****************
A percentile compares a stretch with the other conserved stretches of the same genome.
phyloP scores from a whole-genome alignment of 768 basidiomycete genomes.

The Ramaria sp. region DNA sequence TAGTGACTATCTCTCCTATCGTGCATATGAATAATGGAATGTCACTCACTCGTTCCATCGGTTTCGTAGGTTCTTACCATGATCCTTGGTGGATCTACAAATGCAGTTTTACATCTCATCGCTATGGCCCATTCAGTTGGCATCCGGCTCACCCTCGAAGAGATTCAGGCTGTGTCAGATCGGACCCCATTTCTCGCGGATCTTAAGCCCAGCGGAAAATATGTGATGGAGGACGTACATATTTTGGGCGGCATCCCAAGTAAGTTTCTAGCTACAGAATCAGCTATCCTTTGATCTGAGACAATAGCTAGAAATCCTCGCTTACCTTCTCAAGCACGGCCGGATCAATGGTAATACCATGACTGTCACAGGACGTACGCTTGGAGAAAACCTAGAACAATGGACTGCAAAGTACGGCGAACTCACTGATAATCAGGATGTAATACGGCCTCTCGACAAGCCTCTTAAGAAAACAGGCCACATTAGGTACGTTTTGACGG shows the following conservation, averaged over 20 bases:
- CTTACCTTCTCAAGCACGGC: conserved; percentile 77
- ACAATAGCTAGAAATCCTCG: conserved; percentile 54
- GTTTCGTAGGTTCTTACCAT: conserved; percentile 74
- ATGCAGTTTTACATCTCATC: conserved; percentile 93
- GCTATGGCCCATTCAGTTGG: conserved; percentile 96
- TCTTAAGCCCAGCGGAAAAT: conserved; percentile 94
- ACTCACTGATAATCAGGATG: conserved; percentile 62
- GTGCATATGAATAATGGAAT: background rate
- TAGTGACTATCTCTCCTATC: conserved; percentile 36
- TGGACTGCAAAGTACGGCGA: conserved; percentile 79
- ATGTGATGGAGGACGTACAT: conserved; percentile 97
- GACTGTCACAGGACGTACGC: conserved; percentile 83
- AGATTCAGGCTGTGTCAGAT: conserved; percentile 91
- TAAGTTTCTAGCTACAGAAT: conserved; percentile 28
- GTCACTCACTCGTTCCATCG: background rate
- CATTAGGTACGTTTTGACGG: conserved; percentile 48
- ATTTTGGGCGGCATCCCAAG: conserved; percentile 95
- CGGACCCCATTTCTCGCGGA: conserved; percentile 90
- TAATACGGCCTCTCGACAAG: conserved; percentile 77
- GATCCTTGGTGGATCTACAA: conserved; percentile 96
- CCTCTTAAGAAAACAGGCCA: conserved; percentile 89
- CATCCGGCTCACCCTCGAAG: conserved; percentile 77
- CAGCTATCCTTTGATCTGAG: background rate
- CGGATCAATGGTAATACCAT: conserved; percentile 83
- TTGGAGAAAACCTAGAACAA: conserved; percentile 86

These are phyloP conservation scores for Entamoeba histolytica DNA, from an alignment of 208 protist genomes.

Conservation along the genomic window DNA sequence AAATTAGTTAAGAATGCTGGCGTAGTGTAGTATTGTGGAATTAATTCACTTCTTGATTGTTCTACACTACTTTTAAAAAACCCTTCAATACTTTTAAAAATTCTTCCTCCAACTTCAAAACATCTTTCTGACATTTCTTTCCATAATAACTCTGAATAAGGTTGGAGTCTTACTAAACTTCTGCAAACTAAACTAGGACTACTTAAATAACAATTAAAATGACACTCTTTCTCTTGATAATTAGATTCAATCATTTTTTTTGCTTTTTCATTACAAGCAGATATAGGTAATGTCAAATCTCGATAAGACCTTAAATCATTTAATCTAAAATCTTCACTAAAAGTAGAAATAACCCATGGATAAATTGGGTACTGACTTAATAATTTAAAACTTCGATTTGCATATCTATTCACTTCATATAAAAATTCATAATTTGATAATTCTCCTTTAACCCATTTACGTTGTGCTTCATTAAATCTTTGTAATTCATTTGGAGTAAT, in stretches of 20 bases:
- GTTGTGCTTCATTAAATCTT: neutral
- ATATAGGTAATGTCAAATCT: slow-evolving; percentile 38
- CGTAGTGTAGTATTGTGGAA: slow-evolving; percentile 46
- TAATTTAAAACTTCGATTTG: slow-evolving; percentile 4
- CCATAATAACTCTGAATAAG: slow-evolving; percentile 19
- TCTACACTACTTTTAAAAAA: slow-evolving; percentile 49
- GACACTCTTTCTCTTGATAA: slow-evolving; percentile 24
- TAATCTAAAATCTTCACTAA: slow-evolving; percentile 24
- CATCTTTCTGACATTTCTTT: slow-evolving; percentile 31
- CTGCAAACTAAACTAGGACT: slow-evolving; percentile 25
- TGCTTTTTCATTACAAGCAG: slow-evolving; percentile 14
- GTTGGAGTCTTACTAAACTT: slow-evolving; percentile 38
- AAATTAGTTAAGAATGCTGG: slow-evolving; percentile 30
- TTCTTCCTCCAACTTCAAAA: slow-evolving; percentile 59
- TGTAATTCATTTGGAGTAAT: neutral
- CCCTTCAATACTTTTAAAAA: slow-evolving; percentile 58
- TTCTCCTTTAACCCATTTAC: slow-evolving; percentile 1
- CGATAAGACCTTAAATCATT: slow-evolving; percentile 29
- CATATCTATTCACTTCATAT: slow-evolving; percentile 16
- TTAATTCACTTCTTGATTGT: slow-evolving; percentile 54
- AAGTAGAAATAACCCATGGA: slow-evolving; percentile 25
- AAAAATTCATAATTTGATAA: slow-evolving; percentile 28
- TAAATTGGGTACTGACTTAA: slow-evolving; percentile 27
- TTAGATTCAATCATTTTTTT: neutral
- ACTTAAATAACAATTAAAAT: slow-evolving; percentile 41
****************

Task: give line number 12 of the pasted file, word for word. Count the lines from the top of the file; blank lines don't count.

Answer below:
- TAGTGACTATCTCTCCTATC: conserved; percentile 36